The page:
By P. M. Cohn

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Suppose that X is a right Hilbert A-module, and that T is a linear operator from X to X. Then T is a positive element of C(X) if and only if (T(x) , x) > 0 for all x G X. Hilbert C*-Modules 20 Proof. If T > 0 in £(X), then T = S*S for some S £ £(X) and (T(x) , X)A = (S(x) , S(X))A > 0. Now assume (T(x) , x) > 0 for all x G X. 16) and (T(z) , 2;) = (z , T(z)) for all 2 G X, it follows that (T(x) , y) = (x , T(y)) for all x, y G X. Thus T is adjointable with T* = T. Now the functional calculus allows us to write T = S - R with S, i?

57. a) and / G C 0 (T,/C). We first show that Lm(f) G Co(T, K). Since 11-» m(t)h is continuous for each ft, a standard compactness argument shows that for every compact set K in H, t — i > m(t)h is uniformly continuous for ft G if. Thus £ — i > m(t)S is continuous from T into /C for each S e JC. Fix s e T and e > 0. Choose a neighbourhood (7 of 5 such that ||m(t)/(s) - m(s)f(s)\\ < e/2 and \\f(t) - f(s)\\ < 6/(2117711100) for all t G U. Then t G C/ implies \\m(t)f(t)-m(s)f(s)\\ < e. Since ||m(*)/(*)|| < ||m|UI/WII, this proves that L m ( / ) G Co(T,/C).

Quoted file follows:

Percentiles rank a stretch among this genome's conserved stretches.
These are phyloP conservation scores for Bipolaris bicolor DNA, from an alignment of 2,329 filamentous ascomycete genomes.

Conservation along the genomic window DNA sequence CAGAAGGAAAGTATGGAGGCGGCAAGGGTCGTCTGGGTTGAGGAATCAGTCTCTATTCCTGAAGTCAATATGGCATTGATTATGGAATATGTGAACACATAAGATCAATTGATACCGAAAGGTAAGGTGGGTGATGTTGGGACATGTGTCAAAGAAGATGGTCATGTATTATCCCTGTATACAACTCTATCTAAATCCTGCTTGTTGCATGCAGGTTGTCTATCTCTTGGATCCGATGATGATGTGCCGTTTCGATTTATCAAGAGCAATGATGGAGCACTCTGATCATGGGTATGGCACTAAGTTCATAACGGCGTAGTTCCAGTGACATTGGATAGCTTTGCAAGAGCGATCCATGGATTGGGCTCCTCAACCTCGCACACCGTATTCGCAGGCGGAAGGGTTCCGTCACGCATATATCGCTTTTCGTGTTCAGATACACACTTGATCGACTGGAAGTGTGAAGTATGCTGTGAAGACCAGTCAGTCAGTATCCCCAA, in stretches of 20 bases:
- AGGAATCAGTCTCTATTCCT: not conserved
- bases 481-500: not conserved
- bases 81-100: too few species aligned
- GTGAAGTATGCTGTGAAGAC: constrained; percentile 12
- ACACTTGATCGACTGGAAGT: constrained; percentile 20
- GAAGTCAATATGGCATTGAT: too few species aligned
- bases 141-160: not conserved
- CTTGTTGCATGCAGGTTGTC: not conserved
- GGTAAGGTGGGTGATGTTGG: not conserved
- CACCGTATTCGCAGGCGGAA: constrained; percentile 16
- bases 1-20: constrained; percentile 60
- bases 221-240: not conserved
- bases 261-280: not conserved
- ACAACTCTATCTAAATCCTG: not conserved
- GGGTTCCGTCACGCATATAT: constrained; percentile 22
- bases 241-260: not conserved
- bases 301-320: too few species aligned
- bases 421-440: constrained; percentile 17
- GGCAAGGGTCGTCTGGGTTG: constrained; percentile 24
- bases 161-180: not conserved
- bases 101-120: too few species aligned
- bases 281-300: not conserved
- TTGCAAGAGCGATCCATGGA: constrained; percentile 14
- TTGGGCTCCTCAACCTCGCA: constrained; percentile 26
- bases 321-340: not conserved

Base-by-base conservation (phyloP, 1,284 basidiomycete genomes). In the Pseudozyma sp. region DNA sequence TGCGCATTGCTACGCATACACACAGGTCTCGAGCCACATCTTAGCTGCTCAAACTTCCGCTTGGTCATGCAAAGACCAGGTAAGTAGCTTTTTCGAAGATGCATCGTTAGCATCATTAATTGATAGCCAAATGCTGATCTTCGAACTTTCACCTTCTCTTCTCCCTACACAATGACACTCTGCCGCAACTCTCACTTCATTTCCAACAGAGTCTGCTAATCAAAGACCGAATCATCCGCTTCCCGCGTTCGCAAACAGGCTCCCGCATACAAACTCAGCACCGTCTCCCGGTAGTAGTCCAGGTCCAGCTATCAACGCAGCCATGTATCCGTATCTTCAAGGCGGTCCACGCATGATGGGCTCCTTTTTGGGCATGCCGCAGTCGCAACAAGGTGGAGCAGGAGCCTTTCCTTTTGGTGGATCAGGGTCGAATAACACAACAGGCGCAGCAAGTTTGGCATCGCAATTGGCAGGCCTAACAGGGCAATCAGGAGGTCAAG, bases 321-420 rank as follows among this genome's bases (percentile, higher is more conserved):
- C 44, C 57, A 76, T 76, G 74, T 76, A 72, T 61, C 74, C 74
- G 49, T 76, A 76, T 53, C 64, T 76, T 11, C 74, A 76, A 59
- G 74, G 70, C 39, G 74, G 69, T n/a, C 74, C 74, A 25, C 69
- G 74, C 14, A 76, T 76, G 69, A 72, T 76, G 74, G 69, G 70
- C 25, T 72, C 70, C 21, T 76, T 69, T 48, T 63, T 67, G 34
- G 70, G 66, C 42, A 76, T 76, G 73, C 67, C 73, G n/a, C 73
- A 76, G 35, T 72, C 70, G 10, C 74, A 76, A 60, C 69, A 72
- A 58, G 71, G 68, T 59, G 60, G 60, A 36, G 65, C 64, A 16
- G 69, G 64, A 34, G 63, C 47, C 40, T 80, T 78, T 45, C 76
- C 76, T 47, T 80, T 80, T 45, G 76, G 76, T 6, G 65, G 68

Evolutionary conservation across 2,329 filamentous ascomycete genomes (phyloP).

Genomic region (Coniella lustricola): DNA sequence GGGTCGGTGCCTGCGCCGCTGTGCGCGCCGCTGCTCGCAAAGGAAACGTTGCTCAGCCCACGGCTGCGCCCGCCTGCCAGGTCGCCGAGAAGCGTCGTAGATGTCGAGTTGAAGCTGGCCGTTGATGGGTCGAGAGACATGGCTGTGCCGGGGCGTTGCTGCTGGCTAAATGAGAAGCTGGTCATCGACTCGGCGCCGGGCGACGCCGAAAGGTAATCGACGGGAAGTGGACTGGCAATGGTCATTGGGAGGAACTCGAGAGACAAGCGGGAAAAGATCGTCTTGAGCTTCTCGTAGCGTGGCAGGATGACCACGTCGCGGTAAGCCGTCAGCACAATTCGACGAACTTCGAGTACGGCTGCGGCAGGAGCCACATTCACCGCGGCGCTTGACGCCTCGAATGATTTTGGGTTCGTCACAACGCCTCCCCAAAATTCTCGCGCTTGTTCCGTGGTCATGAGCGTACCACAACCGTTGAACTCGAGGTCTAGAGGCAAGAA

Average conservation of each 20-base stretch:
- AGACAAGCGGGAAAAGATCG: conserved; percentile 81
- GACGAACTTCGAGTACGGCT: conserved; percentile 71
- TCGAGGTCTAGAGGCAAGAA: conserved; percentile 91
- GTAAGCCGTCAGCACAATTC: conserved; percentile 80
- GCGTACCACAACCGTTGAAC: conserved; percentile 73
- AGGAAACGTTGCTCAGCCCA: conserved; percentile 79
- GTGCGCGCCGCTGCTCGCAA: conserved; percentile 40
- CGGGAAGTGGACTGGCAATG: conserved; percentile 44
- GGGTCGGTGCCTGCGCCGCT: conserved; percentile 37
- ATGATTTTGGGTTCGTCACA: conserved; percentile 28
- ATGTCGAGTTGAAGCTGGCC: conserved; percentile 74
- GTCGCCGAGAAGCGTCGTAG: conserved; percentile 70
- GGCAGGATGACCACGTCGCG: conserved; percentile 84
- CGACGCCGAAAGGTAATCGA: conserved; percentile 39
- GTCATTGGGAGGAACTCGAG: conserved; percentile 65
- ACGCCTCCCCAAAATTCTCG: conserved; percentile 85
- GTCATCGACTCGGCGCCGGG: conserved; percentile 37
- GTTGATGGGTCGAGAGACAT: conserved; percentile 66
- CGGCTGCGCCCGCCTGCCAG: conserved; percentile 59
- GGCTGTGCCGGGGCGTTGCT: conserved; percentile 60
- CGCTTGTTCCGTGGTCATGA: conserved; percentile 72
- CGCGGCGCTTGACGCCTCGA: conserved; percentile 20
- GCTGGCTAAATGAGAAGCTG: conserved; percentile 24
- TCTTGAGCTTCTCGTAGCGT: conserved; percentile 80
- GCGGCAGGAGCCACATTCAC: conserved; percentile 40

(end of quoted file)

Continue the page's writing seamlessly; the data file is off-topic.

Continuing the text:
So the standard procedure is to construct such an algebra M(A), and to prove that this concretely defined object is a maximal unitization, but to remember how individual elements were constructed. 2]). Since we are interested in the interaction between multipliers and Hilbert modules, it is more helpful for us to define M(A) to be the C*-algebra £(AA), SO that individual multipliers are adjointable operators on A A- This elegant approach comes from [94]. For those who have seen the traditional definition of M(A), the next Theorem says that M(A) = C{AA)] for others, it will motivate our definition of M(A).